I had arranged to visit the Science Museum yesterday.
Although I worked for twelve years on the other side of the road, I realised how little I knew about the history of the Science Museum. Originally, it was the Museum of Patents, attached in a little cottage to the Brompton Boilers, when the South Kensington Museum opened in 1857, and at a time when the South Kensington Museum was much more eclectic than it has since become, including collections of Animal Products, Food, and Building Materials. Stephenson’s Rocket was put on display in 1862. The collections gradually moved across the road to the site of the 1862 International Exhibition, producing the binary divide between art and science on either side of Exhibition Road. The Science Museum was officially separated from what had become the Victoria and Albert Museum on 26 June 1909, owing to the support of Robert Morant, the former tutor to the Crown Prince of Siam, who had become an energetic and reformist Permanent Secretary in the Board of Education aged 40. Work on the new building started in 1913, but was interrupted by the First World War and only opened in 1928:-
The traditions of the Science Museum have always been rather different from those of the V&A because Sir Henry Lyons, who was Director in the 1920s was much more interested in the needs of ‘the ordinary visitor’ rather than those of the specialist and was an early advocate of interactive displays, establishing a ‘Children’s Gallery’ in 1931.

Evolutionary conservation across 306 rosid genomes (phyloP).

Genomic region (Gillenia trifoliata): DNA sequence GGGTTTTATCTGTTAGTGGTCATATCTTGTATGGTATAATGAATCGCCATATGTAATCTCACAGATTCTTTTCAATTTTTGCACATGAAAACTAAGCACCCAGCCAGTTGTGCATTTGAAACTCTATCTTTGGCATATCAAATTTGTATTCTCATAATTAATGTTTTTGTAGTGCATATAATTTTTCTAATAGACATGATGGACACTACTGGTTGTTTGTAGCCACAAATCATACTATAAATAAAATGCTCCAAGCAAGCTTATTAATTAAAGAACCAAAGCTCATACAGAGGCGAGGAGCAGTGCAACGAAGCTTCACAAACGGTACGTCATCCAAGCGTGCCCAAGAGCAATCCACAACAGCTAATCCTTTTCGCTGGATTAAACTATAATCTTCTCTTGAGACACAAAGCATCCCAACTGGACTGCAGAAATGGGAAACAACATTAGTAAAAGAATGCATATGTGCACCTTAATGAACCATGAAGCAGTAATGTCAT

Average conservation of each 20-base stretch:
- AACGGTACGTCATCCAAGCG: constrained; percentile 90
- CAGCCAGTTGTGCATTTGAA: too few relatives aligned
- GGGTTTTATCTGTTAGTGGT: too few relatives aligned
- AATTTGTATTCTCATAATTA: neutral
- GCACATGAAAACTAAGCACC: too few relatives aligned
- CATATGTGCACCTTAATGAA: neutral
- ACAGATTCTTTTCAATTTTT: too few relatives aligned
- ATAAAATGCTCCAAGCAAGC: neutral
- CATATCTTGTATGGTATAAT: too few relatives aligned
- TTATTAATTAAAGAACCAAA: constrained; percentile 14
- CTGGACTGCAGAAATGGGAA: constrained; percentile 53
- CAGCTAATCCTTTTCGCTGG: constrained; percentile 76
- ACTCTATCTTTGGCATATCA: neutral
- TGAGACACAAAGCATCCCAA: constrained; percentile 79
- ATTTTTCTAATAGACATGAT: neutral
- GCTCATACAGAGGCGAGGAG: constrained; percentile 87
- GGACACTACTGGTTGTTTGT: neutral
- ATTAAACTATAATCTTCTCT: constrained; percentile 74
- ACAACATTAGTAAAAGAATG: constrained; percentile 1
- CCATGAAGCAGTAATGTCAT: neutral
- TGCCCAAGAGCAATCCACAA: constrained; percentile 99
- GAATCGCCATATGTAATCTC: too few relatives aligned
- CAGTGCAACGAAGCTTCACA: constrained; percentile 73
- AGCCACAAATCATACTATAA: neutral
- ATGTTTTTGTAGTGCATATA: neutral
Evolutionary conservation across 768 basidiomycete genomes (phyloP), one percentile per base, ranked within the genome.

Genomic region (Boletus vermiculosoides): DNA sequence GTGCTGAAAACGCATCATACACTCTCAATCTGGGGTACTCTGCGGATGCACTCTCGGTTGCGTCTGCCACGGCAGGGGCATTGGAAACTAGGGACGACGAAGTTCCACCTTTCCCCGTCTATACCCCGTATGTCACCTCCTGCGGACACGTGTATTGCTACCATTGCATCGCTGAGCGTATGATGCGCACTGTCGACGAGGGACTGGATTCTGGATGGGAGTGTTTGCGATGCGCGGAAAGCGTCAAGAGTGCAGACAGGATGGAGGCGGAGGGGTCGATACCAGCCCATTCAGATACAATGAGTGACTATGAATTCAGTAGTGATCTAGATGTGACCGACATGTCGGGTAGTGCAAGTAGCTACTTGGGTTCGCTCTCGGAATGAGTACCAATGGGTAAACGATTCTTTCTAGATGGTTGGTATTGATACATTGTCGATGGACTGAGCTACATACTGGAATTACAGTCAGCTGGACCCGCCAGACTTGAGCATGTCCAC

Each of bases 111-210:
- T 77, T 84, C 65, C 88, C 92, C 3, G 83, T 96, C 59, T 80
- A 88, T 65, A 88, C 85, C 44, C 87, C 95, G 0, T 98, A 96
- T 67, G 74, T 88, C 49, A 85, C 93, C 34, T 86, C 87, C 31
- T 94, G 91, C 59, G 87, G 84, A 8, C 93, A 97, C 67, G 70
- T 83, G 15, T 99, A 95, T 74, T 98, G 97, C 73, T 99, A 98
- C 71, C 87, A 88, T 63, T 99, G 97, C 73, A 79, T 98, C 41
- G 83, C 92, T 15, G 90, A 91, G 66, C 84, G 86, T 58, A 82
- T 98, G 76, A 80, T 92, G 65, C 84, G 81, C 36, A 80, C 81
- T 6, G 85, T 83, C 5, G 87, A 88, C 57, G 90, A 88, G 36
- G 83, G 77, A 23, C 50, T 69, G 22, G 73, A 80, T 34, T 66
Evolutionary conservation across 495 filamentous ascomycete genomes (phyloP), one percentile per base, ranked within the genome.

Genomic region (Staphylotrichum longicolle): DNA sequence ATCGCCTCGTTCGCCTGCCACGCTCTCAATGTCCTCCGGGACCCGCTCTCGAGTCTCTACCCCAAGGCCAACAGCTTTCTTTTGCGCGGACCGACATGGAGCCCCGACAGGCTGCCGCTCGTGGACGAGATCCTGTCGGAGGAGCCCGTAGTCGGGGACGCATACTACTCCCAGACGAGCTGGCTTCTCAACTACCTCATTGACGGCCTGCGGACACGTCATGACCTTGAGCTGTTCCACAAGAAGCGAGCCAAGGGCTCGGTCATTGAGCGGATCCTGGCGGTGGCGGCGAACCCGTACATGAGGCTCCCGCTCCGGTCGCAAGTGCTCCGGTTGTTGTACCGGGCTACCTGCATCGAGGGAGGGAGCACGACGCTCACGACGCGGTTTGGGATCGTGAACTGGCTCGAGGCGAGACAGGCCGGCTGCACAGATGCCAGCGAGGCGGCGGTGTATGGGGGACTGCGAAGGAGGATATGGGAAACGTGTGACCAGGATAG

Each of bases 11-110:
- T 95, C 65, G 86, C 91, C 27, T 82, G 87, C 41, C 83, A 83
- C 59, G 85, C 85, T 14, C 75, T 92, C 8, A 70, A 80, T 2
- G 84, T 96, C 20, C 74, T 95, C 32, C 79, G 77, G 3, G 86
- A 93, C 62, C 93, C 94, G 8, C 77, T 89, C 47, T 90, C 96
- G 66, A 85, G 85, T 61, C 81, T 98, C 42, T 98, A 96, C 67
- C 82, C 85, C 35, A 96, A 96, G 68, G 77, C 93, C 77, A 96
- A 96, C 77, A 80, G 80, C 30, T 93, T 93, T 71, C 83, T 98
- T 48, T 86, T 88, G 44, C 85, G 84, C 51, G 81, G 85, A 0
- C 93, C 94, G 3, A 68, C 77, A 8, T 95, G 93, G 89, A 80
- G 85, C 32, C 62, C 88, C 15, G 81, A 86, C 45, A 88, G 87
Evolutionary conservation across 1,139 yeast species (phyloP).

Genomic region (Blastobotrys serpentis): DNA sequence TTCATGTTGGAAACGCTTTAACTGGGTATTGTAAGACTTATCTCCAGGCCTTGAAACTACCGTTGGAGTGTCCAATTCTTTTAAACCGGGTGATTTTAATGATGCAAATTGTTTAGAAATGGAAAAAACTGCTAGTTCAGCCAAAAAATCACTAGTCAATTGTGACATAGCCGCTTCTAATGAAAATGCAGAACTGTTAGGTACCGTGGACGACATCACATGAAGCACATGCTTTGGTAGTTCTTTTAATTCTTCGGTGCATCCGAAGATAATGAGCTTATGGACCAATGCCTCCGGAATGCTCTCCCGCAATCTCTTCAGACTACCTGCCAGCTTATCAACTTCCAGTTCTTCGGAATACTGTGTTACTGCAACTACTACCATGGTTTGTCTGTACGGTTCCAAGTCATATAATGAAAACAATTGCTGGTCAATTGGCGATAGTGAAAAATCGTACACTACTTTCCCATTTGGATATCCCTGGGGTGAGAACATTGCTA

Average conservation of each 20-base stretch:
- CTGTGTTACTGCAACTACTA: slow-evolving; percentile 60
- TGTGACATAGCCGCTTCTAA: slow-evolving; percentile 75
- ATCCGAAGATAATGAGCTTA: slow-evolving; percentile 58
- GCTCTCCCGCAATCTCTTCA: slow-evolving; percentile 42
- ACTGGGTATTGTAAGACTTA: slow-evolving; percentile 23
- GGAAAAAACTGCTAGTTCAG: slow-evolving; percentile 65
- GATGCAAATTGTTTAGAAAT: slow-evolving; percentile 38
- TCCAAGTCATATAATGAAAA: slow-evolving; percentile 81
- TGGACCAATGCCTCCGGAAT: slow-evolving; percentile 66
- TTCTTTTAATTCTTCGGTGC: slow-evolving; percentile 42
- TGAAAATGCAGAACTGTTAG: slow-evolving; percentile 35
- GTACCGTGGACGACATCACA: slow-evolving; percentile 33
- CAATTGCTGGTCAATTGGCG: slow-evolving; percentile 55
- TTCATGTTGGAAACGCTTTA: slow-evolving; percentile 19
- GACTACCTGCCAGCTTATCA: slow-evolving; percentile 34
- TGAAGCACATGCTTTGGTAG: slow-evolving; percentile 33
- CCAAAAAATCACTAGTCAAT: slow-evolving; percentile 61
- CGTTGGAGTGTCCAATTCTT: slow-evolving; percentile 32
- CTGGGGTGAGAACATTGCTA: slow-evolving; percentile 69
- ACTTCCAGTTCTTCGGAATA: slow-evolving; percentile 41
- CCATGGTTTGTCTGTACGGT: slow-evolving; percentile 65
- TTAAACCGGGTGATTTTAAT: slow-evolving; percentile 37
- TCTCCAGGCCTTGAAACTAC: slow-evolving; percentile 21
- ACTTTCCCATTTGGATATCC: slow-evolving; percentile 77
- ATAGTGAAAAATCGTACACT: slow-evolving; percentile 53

What I was interested in is how the Science Museum handles voluntary donations. One has to queue in line as if to buy a ticket, and then is asked for a donation:-
It is genuinely voluntary, much more so than its equivalent at the Metropolitan Museum, which has recently been abolished. Is it a way of ensuring higher contributions from visitors ?
5 thoughts on “Science Museum (1)”
It was Prince Albert who first identified the need to “become much more conversant with Science”.
The new Wellcome Wing, designed by Richard MacCormac, as a “theatre of science” is the latest response, with its collections, mainly of industrial technology rather than pure science,
It mimics the Reithian mission of the BBC to ” inspire, educate, involve” with its Making of the Modern World, and its galleries of Flight.
Were you received by director Ian Blatchford? The RA was part of his career development. I recruited Ian from the Arts Council to be finance director of the RA in 1996 when he was a sprightly 30-year-old and we worked together for six years before he went to the V&A. He was effective and great fun and is demonstrating his talents at the Science Museum.
I didn’t see him this time, but he has been very helpful and, as you say, is doing a very good job in his latest incarnation, as he did at the V&A in between. Charles
As a child in the 1970s my parents would not have thought to take me ‘up West’ to museums or art galleries (I don’t think I ever went in to a gallery before I was 18) but the one exception was the Science Museum. And that was down to the Children’s Gallery. I remember, in particular, an exhibit where you had to avoid setting off an alarm. My dad, a burglar alarm mechanic, delighted in explaining the mechanism to my sister and I. When my own children were small we won a sleepover at the museum and spent a hugely uncomfortable but memorable night ‘sleeping’ on the floor of the shipping display. I’m sure it is a place of great memories for so many families.
Yes, it was the very first museum I ever visited aged six and nearly my only artwork was of one of the display cases painted when I got back to school. Charles